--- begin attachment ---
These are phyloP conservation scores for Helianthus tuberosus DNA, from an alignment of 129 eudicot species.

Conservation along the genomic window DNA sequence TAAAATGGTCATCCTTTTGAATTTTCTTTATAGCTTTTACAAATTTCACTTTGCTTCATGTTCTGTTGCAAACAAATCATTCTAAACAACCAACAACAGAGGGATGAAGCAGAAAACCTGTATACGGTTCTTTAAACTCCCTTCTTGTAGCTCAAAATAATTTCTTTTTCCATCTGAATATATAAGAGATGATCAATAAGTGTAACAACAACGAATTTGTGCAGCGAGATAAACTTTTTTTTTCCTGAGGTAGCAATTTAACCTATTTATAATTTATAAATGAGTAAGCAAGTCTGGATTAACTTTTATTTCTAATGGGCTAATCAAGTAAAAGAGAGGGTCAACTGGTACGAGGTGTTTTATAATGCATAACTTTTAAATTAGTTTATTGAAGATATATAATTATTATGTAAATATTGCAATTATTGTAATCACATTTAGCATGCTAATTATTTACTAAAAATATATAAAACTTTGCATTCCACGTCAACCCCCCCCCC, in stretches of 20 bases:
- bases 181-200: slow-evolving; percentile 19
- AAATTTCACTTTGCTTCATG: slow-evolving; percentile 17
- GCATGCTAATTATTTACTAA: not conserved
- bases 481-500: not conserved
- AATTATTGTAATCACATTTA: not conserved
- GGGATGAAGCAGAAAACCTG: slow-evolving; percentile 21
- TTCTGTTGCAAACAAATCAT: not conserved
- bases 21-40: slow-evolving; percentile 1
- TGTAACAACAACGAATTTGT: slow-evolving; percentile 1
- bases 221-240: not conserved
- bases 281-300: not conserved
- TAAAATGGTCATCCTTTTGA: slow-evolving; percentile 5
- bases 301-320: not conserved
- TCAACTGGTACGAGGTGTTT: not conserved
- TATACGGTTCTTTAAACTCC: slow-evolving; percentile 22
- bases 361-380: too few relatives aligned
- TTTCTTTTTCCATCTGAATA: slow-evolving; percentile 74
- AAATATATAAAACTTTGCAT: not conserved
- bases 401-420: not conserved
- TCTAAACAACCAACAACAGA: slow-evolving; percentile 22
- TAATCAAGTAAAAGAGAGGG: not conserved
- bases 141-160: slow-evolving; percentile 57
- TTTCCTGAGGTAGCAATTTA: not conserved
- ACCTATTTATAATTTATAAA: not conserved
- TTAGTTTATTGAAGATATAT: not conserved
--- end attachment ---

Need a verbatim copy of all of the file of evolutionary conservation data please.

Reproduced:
These are phyloP conservation scores for Helianthus tuberosus DNA, from an alignment of 129 eudicot species.

Conservation along the genomic window DNA sequence TAAAATGGTCATCCTTTTGAATTTTCTTTATAGCTTTTACAAATTTCACTTTGCTTCATGTTCTGTTGCAAACAAATCATTCTAAACAACCAACAACAGAGGGATGAAGCAGAAAACCTGTATACGGTTCTTTAAACTCCCTTCTTGTAGCTCAAAATAATTTCTTTTTCCATCTGAATATATAAGAGATGATCAATAAGTGTAACAACAACGAATTTGTGCAGCGAGATAAACTTTTTTTTTCCTGAGGTAGCAATTTAACCTATTTATAATTTATAAATGAGTAAGCAAGTCTGGATTAACTTTTATTTCTAATGGGCTAATCAAGTAAAAGAGAGGGTCAACTGGTACGAGGTGTTTTATAATGCATAACTTTTAAATTAGTTTATTGAAGATATATAATTATTATGTAAATATTGCAATTATTGTAATCACATTTAGCATGCTAATTATTTACTAAAAATATATAAAACTTTGCATTCCACGTCAACCCCCCCCCC, in stretches of 20 bases:
- bases 181-200: slow-evolving; percentile 19
- AAATTTCACTTTGCTTCATG: slow-evolving; percentile 17
- GCATGCTAATTATTTACTAA: not conserved
- bases 481-500: not conserved
- AATTATTGTAATCACATTTA: not conserved
- GGGATGAAGCAGAAAACCTG: slow-evolving; percentile 21
- TTCTGTTGCAAACAAATCAT: not conserved
- bases 21-40: slow-evolving; percentile 1
- TGTAACAACAACGAATTTGT: slow-evolving; percentile 1
- bases 221-240: not conserved
- bases 281-300: not conserved
- TAAAATGGTCATCCTTTTGA: slow-evolving; percentile 5
- bases 301-320: not conserved
- TCAACTGGTACGAGGTGTTT: not conserved
- TATACGGTTCTTTAAACTCC: slow-evolving; percentile 22
- bases 361-380: too few relatives aligned
- TTTCTTTTTCCATCTGAATA: slow-evolving; percentile 74
- AAATATATAAAACTTTGCAT: not conserved
- bases 401-420: not conserved
- TCTAAACAACCAACAACAGA: slow-evolving; percentile 22
- TAATCAAGTAAAAGAGAGGG: not conserved
- bases 141-160: slow-evolving; percentile 57
- TTTCCTGAGGTAGCAATTTA: not conserved
- ACCTATTTATAATTTATAAA: not conserved
- TTAGTTTATTGAAGATATAT: not conserved